Everyone will still receive their second dose and this will be within 12 weeks of their first. The second dose completes the course and is important for longer term protection.”

    1. Marko says:

      Good for the UK. Their vaccine rollout strategy will save more lives, though they’ll be criticized for not going “by the book”. I suspect they’ll also do a better job of targeting the truly at-risk population first than what we’re doing in the US.

      1. RHB says:

        Well done, Teams AZ, JCVI, MHRA, NHS, OXFORD and GOV.UK. Team UK leading the way globally. Just like Team British Isles once upon a time did – Newton, Boyle, Brindley, Bridgewater et al. In time, could even play out as PM.UK’s Falklands moment.

        First anniversary tomorrow of first death reported by global media. As history teacher Mr Irwin once first advised The History Boys at the the Royal National Theatre, London, on 18 May 2004…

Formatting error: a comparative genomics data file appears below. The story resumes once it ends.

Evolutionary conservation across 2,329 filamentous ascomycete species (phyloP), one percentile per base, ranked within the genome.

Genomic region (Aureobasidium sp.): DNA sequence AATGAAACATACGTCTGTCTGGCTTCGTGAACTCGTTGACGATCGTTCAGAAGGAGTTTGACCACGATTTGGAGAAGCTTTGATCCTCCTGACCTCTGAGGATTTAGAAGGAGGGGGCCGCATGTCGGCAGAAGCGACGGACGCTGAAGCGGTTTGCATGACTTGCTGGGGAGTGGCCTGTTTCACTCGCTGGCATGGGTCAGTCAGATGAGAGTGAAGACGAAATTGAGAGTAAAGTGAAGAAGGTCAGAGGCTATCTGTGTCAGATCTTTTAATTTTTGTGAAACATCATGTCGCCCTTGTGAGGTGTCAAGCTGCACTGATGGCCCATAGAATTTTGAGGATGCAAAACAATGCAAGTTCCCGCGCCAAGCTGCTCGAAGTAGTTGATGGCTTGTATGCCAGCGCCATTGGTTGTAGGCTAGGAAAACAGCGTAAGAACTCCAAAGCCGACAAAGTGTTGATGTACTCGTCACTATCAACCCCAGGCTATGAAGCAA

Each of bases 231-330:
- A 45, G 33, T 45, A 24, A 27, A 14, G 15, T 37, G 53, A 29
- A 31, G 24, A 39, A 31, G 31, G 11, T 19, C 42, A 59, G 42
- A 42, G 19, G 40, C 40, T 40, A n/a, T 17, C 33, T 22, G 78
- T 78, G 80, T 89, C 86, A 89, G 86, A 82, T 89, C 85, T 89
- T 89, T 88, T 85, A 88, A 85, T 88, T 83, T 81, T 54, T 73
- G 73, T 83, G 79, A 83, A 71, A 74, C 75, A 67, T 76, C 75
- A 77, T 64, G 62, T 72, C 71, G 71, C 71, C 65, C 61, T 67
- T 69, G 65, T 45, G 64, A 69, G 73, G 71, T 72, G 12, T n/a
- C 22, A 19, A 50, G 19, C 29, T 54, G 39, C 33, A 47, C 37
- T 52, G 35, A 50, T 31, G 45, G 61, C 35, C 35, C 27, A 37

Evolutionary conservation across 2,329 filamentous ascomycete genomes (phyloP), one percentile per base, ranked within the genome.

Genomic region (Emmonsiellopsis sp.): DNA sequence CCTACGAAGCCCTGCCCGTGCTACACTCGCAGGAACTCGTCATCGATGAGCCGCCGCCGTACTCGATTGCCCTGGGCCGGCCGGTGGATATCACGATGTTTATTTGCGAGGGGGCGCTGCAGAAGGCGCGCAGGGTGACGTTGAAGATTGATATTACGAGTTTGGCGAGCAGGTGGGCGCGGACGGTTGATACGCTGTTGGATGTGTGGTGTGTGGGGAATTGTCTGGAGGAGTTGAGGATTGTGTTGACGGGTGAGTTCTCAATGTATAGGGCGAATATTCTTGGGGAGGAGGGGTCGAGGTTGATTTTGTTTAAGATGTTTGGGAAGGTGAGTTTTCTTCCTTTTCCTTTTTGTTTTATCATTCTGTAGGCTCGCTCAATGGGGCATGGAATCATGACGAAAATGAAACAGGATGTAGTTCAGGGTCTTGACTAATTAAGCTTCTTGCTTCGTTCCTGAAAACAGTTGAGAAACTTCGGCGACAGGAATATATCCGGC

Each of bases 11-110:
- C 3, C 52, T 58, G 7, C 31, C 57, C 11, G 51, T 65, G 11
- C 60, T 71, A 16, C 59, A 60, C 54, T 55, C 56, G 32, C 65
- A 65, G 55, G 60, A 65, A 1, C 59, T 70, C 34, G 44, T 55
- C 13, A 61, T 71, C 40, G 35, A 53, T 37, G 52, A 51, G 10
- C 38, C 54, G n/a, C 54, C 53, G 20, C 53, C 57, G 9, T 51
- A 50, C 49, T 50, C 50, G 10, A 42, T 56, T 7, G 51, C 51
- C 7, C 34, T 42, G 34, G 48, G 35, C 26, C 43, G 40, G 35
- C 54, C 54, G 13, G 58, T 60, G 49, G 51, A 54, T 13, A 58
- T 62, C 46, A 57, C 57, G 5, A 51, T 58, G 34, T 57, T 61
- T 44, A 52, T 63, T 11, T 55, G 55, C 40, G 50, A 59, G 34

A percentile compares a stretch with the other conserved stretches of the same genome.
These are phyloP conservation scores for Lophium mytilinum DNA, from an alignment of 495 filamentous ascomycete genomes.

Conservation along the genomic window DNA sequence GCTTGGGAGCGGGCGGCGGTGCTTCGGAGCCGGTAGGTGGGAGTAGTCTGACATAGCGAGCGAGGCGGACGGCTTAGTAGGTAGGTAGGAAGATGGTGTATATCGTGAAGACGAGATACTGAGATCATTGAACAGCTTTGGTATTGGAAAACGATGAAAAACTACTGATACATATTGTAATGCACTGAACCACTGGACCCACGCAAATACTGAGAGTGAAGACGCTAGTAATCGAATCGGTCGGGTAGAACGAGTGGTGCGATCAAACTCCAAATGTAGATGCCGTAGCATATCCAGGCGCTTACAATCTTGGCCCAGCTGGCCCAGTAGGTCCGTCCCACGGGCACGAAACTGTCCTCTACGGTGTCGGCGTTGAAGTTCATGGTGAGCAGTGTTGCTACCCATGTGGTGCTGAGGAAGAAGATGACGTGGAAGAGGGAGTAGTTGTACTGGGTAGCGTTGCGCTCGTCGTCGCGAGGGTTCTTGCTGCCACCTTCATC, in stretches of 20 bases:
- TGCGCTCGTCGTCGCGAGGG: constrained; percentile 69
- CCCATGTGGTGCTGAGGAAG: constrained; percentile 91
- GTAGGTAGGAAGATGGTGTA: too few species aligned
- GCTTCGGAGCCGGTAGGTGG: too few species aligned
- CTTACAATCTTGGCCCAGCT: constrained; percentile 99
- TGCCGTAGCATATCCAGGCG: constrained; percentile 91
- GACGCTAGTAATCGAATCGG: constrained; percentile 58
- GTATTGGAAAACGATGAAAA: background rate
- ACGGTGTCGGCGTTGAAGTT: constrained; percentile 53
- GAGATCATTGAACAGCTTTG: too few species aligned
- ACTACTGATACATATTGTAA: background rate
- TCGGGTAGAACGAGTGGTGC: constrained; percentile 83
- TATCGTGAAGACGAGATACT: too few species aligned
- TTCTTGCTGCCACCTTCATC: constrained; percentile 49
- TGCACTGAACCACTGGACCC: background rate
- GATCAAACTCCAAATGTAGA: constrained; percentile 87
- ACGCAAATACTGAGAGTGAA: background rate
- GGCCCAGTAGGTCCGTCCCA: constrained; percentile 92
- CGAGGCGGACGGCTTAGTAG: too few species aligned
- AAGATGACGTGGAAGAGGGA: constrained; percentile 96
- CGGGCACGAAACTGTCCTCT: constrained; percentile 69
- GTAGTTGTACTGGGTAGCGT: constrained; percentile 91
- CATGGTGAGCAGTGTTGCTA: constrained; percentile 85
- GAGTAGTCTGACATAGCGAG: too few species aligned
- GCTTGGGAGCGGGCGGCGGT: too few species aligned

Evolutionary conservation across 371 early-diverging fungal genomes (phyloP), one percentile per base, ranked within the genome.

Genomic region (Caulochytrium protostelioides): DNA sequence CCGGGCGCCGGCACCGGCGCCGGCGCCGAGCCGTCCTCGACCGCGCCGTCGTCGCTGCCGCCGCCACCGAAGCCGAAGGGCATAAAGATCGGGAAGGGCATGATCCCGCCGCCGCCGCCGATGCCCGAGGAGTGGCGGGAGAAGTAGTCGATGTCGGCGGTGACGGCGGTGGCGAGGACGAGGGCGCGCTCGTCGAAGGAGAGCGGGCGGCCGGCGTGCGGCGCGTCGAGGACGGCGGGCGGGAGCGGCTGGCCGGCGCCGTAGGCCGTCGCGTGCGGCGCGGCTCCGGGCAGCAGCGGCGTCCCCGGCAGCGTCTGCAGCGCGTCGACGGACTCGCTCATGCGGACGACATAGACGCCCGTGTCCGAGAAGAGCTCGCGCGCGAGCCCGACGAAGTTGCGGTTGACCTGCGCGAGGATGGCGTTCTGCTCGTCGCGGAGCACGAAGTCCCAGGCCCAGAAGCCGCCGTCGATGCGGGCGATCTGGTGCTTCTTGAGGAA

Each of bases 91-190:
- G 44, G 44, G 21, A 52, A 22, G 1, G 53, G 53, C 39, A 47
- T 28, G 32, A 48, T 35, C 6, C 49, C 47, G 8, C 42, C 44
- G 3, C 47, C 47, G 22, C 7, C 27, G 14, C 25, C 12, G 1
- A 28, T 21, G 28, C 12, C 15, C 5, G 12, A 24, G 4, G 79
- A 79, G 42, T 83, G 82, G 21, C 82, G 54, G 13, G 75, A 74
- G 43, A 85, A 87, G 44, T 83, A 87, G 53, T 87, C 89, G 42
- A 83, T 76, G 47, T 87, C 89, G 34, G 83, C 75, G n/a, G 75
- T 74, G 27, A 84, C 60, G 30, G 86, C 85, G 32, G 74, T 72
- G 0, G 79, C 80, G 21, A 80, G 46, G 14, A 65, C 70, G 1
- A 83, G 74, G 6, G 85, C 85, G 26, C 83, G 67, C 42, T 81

“But this is history. Distance yourselves. Our perspective on the past alters. Looking back, immediately in front of us is dead ground. We don’t see it and because we don’t see it this means there is no period so remote as the recent past and one of the historian’s jobs is to anticipate what our perspective of that period will be…”

    2. Lambchops says:

      I’m guessing this decision is partly linked to the data being mentioned in the press that the AZ vaccine is supposedly 95% effective when the doses are given 3 months apart:

      While I’ve got some scepticism towards this claim given all the questions around the AZ data so far (it’s hard to believe that these data will be based on anything other than some post-hoc analyses on small subgroups of patients at this stage) given the current situation the fact this approach will allow more people in priority groups to be vaccinated may be a good thing – even if the efficacy turns out lower than claimed. Particularly so if it allows front-line health workers to get vaccinated quicker and potentially relieve some of the pressure on the NHS. I guess we’ll wait and see if the priority groups for vaccination are tweaked slightly as a result of this announcement.

      Still I don’t think AZ’s attitude throwing top-line comments around in the press has been helpful of late and I’d like to hear more from them about what further data they’re planning on collecting to clarify efficacy/safety for this approach.